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The challenging complexity of the ministry of Bible translation should spark humility, among translators themselves and among those who critique them. I pledge to keep such humility in mind as I describe four types of shortcomings that can be found in Bible translations, using 1 Corinthians 14:34–35 as a test case.

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In 1 Corinthians 11:2-16, Paul is concerned that both men and women should exercise their leadership gifts—with appropriate authority—while presenting themselves in a manner that celebrates the uniqueness of their respective genders.

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Some people believe that 1 Corinthians 7 means that husbands are entitled to sex and wives have an obligation to supply it. But the text, properly interpreted, doesn't support that argument. In fact, it opposes it.

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You’re at a holiday event and you mention that you’ve been asked to guest preach at your church. Your grandpa or your aunt or cousin brings up 1 Corinthians 14. What do you say?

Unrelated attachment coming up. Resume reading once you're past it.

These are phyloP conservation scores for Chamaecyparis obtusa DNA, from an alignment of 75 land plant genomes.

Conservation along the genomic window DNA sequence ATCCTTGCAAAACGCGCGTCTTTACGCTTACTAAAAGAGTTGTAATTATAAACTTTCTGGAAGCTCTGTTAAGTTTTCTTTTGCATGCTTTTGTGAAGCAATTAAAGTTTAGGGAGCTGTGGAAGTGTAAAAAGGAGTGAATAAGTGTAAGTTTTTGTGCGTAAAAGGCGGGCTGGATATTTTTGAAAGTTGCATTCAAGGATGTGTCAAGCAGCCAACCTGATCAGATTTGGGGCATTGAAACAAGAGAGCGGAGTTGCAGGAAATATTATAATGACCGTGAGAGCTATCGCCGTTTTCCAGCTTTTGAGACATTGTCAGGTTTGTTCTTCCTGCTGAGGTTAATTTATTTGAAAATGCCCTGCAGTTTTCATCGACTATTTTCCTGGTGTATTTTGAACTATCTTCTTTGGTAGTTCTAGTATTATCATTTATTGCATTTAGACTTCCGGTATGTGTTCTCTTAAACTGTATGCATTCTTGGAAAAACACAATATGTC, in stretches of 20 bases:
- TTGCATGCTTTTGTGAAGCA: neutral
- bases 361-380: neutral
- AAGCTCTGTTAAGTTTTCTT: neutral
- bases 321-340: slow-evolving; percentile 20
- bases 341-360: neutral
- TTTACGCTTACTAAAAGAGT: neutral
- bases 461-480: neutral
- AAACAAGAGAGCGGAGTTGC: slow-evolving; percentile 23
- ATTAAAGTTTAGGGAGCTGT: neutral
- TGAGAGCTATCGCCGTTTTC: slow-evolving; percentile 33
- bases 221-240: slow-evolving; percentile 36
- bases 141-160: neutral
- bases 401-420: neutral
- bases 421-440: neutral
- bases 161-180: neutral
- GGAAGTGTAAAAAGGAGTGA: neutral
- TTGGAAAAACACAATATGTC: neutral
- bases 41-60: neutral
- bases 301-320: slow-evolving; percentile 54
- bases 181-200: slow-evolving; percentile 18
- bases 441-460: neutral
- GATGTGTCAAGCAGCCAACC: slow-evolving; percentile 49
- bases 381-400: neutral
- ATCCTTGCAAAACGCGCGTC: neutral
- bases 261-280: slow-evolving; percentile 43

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Paul makes a few statements that seem to limit women. Did he intend for these to apply to all women, or only to women among the original recipients? 

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My journey towards egalitarianism began with a search for two things: practicality and consistency. I struggled to reconcile them in the biblical interpretation process, and often felt that one was at odds with the other, particularly in 1 Corinthians 14.

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1 Corinthians was written to a woman. Yes, it was also to the Christians of Corinth. But it was prompted by a woman and her concerns about Christian life in Corinth.

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This paper was given by Kevin Giles at the Evangelical Theological Society annual conference on November 15, 2016 in San Antonio, TX. The other speakers on the plenary Trinity forum were Dr Bruce Ware, Dr Millard Erickson, and Dr Wayne Grudem. Dr Storms presided.

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There are two main groups within evangelicalism debating the issues of subordination (lesser authority) among the members of the Trinity and subordination among male-female relationships. (This is part 2 of a 2-part series.)

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In this 2-part series, I will address and support the necessary qualitative distinction between the eternal inner life of the Trinity and the temporal inter-relationships of women and men in church and marriage.

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